Odds shrink for a coronavirus relief deal
The prospect of Congress and the White House providing much needed coronavirus relief to millions of Americans is getting worse by the day, despite leaders in both parties saying they’re open to a deal.
The Senate is set to vote Thursday on the GOP’s narrow relief proposal that even Republicans acknowledge will not pass. Meanwhile, Treasury Secretary Steven Mnuchin, the Trump administration’s lead negotiator, is tamping down expectations that an agreement can be reached.
Mnuchin instead said Wednesday that his main focus is making sure Congress passes a stopgap measure to keep federal agencies open beyond Sept. 30. As for a coronavirus relief package, Mnuchin said he was unsure if a compromise is possible.
Mnuchin told reporters he spoke with Senate Appropriations Chair Richard Shelby (R-Ala.) on Tuesday about a continuing resolution that would fund the government until mid-December after having discussed it with Speaker Nancy Pelosi (D-Calif.) last week. Shelby has been holding talks to “get a clean CR and things are moving forward productively,” Mnuchin said. “So that’s really the focus at the moment.”
“I don’t know,” Mnuchin added when asked about a new stimulus package. “We’ll see. I hope there is. It’s important to a lot of people out there.”
The stalled talks come as coronavirus cases continue to grow, with roughly 190,000 Americans dead. The U.S. economy has shown some signs of improvement, yet unemployment remains high with millions of Americans out of work.
The partisan blame game continued Wednesday, with Senate Majority Leader Mitch McConnell (R-Ky.) and Senate Minority Leader Chuck Schumer (D-N.Y.) trading jabs on the Senate floor.
“The race for treatments and vaccines has gone without the additional funding that Republicans wanted to deliver,” McConnell said. “Families have gone without the economic relief that Republicans wanted to put in their pockets. And Washington Democrats have just kept trying to run out the clock until November.”
Schumer meanwhile accused Republicans of only seeking political cover with Thursday’s vote on their coronavirus relief plan.
“It is impossible to look at this GOP proposal and not wonder: do our Republican friends see the damage in America?” Schumer asked. “Are they still trying to fool the American people by calling a harshly partisan proposal bipartisan?”
Senate Republicans released their new coronavirus relief proposal Tuesday, after weeks of discussion during the August recess. The bill would provide $ 300 in boosted federal weekly unemployment benefits through the end of December, another round of money for the small business Paycheck Protection Program and liability protections for schools, businesses and health care providers, a top priority for McConnell. It also includes $ 15 billion in grants for childcare and a two-year tax credit for donations to scholarships and grants.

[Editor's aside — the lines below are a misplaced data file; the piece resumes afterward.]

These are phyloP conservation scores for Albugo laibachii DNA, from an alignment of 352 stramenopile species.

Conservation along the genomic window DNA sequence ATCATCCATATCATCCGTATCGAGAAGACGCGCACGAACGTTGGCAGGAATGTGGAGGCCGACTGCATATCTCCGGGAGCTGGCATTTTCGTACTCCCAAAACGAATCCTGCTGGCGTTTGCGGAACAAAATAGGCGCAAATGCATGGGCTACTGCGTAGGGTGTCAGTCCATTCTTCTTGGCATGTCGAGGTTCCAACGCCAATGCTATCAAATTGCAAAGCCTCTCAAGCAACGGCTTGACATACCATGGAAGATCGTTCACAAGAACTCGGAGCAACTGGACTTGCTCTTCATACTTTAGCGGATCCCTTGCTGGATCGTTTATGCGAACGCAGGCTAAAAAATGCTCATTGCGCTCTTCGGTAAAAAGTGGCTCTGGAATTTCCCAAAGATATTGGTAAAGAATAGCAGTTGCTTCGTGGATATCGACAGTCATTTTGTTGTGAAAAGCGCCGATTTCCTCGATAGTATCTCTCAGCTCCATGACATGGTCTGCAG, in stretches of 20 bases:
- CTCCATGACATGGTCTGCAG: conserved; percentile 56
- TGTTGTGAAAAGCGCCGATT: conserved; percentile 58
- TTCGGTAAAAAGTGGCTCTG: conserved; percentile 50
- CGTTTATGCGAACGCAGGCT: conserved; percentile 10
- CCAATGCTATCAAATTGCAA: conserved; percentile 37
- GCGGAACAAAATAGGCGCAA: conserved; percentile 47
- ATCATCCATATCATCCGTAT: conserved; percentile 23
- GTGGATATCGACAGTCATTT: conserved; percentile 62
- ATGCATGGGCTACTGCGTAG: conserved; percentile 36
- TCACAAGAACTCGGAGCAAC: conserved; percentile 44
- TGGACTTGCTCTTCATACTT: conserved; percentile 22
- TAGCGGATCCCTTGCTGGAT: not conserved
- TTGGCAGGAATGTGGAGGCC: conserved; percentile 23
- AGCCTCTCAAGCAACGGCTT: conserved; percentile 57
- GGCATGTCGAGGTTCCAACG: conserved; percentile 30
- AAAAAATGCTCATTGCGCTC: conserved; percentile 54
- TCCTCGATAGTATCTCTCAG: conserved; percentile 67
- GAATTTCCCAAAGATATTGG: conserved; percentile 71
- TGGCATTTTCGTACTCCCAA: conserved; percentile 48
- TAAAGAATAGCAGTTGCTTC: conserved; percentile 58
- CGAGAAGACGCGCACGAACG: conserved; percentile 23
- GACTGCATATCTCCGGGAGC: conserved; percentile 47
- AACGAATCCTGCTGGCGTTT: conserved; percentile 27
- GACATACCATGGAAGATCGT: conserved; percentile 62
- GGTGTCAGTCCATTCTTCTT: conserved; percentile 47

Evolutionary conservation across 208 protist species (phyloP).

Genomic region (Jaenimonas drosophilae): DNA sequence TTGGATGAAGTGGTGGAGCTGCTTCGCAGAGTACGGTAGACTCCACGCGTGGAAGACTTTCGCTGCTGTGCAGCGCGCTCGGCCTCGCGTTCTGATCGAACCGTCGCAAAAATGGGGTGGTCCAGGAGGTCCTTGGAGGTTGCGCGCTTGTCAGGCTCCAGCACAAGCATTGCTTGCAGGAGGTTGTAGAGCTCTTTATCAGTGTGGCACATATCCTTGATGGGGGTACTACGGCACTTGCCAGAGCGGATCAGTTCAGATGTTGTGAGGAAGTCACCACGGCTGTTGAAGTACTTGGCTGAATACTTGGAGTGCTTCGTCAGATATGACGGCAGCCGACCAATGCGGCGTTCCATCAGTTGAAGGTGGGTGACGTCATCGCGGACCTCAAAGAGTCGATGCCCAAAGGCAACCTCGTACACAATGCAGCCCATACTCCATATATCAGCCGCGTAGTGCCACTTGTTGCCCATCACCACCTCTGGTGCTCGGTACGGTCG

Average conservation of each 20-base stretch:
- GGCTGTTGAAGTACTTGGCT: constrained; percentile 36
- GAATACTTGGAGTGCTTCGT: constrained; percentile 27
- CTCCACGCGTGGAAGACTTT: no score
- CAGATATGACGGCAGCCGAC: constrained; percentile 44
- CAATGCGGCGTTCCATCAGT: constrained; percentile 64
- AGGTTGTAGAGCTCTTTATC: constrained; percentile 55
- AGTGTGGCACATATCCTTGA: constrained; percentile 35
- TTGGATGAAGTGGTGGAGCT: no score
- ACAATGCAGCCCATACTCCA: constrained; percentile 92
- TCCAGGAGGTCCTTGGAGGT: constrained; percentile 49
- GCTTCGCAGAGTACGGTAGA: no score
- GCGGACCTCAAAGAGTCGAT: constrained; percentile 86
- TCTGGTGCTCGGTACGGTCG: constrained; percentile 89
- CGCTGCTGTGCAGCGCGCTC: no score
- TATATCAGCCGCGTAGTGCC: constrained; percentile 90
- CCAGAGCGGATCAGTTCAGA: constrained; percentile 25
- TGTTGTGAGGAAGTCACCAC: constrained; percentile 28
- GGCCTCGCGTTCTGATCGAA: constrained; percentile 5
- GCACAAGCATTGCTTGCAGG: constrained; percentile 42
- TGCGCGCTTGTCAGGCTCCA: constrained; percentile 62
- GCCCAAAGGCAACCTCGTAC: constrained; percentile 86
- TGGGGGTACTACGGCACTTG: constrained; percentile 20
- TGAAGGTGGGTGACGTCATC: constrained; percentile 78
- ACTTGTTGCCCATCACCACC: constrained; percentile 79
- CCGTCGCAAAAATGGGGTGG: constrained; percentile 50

Senate Republicans struggled to coalesce around a $ 1 trillion proposal in July, but the latest, roughly $ 500 billion proposal is looking increasingly likely to get support from nearly all in the GOP caucus.
Schumer and Pelosi have derided the GOP proposal — referred to as a “skinny” bill on Capitol Hill — as an “emaciated” plan that does not provide nearly enough relief, and negotiations remain at an impasse over the relief bill’s price tag.
Democrats initially pushed for the nearly $ 3.5 trillion HEROES Act which passed the House in May and provided for a more generous extension of federal unemployment benefits, hundreds of billions of dollars to ailing states and cities and another round of stimulus checks to individuals.
In recent weeks, Democrats have lowered their offer to $ 2.2 trillion. They blame the White House for being unwilling to meet them halfway.
“This is way beyond partisanship what’s happening in our country right now,” said Sen. Debbie Stabenow (D-Mich.). “I support getting a package done and as quickly as possible, but I don’t see any serious effort on Sen. McConnell’s part right now to do that.”
The GOP proposal is not expected to get much if any support from Democrats. Sen. Doug Jones (D-Ala.) said he was undecided while Sen. Joe Manchin (D-W.Va.) said substantial changes would be needed to win him over.
“There needs to be an awful lot of adjustments to that bill and I’m not going to vote to get on it unless we have a chance to fix it,” Manchin said.
With the likelihood of a relief package fading unless there’s a dramatic reversal — and that would mean one side or the other caves — avoiding a government shutdown is the only other big legislative item still outstanding before Election Day.
Shelby and McConnell both expressed support for a “clean” continuing resolution that lasts until mid-December. That would give lawmakers time to deal with the election fallout, any leadership races, and then assemble an omnibus funding package to cover 2021 spending.
McConnell told reporters Wednesday that he backs a spending stopgap that would last until mid-December.
“Yeah, that’s something I support,” McConnell said.
“We’re trying to do a clean CR maybe to December,” Shelby added. “What we gotta do is define ‘clean.’ Cleaner to us is always clean. To Democrats, they may want to add on stuff.”
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